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Western Civ.  Late Middle Ages
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Western Civ. Late Middle Ages


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  • 1. The Late Middle Ages A Period of Crisis
  • 2. The late Middle Ages experienced a series of crises that laid the foundation for the beginning of a “renaissance” across Europe .
  • 3. Four major areas of crisis   Food crisis- decline in agricultural production in some parts of Europe – poor harvests/ famine Crisis in the Roman Catholic Church- The Church struggled to maintain its power and authority in Europe   Health crisis - the spread of the bubonic plague  The Babylonian Captivity Black Death Political crisis - England and France fought over territory and political dominance on the continent  The Hundred Years’ War
  • 4. Agricultural Crisis       Periods of severe weather Crop damage and poor harvests Famine in some areas of Europe Disease and epidemics – poor nutrition Depopulation in some regions Unstable trade and economic development
  • 5. The Black Death   Arrived in Italy in 1347 Quickly spread across Europe       (followed the traditional trade routes) Disease was transmitted by fleas (living on rats) Over 1/3 of Europe’s population died Many believed that the disease was caused by “bad” air Some thought it was the wrath of God Others blamed the Jews
  • 6. The Plague Doctor
  • 7. Religious radicals- the flagellants sought to appease an “angry” God through self sacrifice physical acts of penance
  • 8. Macabre art reflected a profound pessimism and preoccupation with death
  • 9. Impact of the Black Death       Labor shortages – fewer workers Decline in production – inflation- rise in prices New job opportunities for those who survived Feudalism began to decline as new social and economic opportunities arose Growing Anti-Semitism – many blamed the Jews Pessimism and fatalism (macabre art)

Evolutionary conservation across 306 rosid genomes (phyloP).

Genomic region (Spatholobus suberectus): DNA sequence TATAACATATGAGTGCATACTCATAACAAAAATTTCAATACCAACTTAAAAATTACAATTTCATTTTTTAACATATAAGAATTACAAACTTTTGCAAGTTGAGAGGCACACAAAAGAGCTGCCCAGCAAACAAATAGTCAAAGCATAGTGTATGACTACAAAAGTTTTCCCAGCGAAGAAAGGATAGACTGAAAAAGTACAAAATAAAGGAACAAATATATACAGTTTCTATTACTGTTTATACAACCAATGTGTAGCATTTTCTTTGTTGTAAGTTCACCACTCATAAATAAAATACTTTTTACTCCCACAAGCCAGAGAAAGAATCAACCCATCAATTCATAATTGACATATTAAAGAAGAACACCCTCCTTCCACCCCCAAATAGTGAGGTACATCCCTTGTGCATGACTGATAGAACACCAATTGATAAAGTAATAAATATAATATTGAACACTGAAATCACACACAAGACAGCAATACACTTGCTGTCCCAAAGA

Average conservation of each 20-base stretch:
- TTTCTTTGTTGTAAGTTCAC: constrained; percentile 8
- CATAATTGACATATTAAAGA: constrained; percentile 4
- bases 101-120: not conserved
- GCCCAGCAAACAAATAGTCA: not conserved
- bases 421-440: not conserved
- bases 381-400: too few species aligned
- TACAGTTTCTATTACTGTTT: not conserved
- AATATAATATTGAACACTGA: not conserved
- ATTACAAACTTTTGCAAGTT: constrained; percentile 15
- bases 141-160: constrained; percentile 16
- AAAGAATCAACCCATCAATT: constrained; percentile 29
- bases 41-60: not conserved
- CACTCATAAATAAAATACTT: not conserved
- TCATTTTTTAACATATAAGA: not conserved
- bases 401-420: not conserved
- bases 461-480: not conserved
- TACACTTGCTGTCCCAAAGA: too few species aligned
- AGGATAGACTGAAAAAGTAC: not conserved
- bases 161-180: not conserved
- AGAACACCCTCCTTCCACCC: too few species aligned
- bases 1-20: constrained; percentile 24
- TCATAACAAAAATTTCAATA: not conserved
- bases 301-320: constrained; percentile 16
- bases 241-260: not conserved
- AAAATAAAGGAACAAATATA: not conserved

• 10. The Hundred Years’ War 1337-1453     Conflict between England and France Struggle over territory in France  French confiscated the English holding of Aquitaine Dispute over who could lay claim to the French monarchy  English king claimed to be the rightful king of France The English had several early victories –  Agincourt
  • 11.     Joan of Arc led the French forces to victory and was later captured and accused of being a witch by the English- executed England eventually lost the war and any claim to territory on the continent The war created tremendous debt and political turmoil in France and England Growth of nationalism
  • 12. Joan of Arc
  • 13. The Decline in the Power and Prestige of the Roman Catholic Church and Papacy  The Babylonian Captivity (1309-1376)  Papacy was moved to Avignon, France Came under the control of the French monarchy  Papacy was restored to Rome in 1377 by the reforming Pope Urban VI
  • 14. The papal court at Avignon, France
  • 15. Pope Urban VI returned the papacy to Rome.
  • 16. The Great Schism 1378-1417 Conflicts in the Church continued  Disunity and divisions caused many to question Church authority    Who was the rightful pope? The division served to highlight the growing decline in the power and prestige of the Church
  • 17. Early Church Reformers John Wycliffe, in England, challenged the scriptural foundations of the pope’s temporal power  Wycliffe also argued that everyone should read the Bible for himself/herself    Vernacular translations of the Bible emerged First English translation of the scriptures
  • 18. John Wycliffe 1330-1384- Early English reformer
  • 19. Wyclif- first English translation of Scripture
  • 20. John Hus – Bohemian (Czech) political and religious reformer martyred in Prague.
  • 21. The impact of the crises of the Late Middle Ages and the rise of the Renaissance  New economic and social opportunities  Economic growth     decline of feudalism expansion of trade and business- banking Growth of the middle class Growing interest in expanding knowledge and learning Greater willingness to challenge and question the power and authority of the Church Anti-Semitism continued